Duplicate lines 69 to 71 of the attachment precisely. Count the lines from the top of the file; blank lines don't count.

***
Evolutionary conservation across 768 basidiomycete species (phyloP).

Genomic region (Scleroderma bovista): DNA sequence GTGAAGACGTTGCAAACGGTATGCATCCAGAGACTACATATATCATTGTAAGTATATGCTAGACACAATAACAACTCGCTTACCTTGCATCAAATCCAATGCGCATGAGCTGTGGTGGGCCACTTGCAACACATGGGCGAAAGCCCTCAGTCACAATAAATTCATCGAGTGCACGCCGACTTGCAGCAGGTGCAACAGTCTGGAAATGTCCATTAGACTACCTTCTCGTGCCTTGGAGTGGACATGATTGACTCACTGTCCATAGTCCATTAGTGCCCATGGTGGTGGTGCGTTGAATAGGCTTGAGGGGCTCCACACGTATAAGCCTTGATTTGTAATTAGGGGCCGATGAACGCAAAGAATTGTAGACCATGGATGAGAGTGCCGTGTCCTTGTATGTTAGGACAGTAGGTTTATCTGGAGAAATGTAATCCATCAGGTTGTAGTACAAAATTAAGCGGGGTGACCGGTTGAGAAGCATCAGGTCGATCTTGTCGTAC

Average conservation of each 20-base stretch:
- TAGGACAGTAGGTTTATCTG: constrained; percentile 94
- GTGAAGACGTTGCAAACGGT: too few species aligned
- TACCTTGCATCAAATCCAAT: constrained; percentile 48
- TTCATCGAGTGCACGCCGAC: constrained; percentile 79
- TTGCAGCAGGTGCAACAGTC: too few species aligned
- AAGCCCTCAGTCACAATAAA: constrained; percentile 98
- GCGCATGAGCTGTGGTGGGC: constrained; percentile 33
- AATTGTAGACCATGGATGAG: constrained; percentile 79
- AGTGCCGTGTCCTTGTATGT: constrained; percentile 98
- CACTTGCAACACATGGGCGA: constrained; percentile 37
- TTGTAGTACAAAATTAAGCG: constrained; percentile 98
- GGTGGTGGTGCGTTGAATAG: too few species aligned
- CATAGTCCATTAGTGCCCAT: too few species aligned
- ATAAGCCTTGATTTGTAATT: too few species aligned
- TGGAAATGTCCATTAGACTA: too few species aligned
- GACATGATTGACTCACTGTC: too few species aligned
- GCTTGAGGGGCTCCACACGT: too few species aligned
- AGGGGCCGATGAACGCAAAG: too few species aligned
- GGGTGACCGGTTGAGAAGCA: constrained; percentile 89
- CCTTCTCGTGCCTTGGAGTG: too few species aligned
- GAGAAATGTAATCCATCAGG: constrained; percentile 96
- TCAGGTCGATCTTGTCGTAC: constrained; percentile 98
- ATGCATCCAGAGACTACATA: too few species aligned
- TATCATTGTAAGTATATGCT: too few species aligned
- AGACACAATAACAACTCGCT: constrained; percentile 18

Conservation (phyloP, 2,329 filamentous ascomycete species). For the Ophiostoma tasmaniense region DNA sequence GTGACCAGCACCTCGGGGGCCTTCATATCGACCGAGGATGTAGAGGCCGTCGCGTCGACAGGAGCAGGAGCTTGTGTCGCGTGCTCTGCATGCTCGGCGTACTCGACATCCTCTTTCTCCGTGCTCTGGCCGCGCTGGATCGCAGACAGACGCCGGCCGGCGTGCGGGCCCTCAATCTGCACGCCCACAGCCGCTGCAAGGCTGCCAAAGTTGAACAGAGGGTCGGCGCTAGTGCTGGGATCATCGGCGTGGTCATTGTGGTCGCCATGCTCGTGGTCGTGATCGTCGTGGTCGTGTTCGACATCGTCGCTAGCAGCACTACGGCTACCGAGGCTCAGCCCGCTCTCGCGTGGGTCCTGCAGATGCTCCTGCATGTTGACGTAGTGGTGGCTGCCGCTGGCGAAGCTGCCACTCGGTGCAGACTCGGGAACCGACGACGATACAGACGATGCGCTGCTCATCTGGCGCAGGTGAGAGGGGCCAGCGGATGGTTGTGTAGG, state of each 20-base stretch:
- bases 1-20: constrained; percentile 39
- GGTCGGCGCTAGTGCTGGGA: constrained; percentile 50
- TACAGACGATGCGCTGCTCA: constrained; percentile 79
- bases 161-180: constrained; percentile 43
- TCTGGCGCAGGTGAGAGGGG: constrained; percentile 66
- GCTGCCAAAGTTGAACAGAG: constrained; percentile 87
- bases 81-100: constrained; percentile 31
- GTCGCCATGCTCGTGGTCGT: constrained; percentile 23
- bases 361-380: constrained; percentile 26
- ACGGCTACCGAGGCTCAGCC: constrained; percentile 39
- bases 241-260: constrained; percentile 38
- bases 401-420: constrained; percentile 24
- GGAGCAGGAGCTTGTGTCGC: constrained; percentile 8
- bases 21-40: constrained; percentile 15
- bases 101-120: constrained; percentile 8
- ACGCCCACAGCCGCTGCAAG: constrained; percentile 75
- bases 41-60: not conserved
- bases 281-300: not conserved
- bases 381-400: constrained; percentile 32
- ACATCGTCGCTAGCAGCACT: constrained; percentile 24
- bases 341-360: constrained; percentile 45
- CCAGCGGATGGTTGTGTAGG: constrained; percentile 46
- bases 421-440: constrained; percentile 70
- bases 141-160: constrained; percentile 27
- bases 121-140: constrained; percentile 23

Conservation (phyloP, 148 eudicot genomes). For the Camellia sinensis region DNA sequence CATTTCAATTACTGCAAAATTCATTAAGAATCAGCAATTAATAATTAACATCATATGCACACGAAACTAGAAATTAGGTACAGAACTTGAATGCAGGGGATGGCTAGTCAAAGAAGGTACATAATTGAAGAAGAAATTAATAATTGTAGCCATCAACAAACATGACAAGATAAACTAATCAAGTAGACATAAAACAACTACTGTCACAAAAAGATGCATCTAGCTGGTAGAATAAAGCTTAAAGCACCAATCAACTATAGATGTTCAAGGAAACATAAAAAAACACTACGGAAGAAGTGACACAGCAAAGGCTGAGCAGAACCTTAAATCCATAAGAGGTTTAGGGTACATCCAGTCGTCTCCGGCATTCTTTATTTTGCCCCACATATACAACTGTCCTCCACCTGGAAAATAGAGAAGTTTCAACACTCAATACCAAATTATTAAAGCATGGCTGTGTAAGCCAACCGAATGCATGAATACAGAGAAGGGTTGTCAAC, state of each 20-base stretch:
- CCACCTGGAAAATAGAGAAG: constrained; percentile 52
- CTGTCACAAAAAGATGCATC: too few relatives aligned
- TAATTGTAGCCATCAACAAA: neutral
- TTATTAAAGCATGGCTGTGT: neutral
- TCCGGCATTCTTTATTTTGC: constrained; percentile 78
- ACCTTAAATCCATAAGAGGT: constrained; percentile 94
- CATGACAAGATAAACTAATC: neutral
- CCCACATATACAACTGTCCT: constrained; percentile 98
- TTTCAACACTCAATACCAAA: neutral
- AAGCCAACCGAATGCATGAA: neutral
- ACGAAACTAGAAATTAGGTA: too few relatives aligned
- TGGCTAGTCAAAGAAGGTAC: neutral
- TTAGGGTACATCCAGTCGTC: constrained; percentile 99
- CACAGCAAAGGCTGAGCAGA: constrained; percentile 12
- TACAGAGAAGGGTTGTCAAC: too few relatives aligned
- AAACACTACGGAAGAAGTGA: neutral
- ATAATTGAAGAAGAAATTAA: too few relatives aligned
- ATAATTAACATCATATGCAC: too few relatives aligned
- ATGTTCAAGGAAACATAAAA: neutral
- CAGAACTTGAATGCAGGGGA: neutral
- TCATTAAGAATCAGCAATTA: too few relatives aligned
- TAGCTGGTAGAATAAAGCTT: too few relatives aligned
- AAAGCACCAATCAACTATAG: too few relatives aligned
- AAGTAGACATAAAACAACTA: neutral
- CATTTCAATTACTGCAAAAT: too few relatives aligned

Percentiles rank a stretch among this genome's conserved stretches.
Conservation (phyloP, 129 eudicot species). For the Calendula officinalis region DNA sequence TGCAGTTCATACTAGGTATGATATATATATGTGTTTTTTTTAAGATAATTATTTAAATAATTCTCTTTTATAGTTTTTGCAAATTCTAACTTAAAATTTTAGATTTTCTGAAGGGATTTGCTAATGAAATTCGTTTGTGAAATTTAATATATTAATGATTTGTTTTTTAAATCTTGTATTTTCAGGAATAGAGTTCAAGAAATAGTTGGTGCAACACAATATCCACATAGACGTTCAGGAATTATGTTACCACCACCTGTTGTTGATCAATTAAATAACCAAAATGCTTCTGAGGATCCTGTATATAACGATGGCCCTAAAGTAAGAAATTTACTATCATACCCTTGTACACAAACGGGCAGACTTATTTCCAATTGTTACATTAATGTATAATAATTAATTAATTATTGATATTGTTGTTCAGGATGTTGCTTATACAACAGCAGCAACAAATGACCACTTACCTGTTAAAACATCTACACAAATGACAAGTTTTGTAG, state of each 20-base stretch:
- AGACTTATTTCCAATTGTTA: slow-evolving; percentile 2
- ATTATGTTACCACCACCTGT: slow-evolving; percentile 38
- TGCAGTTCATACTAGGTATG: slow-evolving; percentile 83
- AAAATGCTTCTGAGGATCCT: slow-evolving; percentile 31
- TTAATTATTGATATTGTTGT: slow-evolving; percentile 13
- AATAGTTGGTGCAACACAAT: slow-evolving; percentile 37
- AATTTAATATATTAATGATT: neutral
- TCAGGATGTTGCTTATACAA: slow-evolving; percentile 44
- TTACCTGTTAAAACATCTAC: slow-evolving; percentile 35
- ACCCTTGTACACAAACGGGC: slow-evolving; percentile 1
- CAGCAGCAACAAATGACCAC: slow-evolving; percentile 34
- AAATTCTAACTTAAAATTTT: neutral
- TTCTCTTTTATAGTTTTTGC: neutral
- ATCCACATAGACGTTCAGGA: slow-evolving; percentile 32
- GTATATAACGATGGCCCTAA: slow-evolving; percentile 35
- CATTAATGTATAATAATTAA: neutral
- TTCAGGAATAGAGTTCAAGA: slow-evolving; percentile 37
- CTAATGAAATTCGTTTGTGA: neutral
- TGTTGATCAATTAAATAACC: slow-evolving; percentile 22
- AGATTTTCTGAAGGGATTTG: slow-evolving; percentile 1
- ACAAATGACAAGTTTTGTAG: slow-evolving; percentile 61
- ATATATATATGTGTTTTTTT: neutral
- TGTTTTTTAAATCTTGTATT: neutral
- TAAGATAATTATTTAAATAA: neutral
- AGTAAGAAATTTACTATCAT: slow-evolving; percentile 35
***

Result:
- CACAGCAAAGGCTGAGCAGA: constrained; percentile 12
- TACAGAGAAGGGTTGTCAAC: too few relatives aligned
- AAACACTACGGAAGAAGTGA: neutral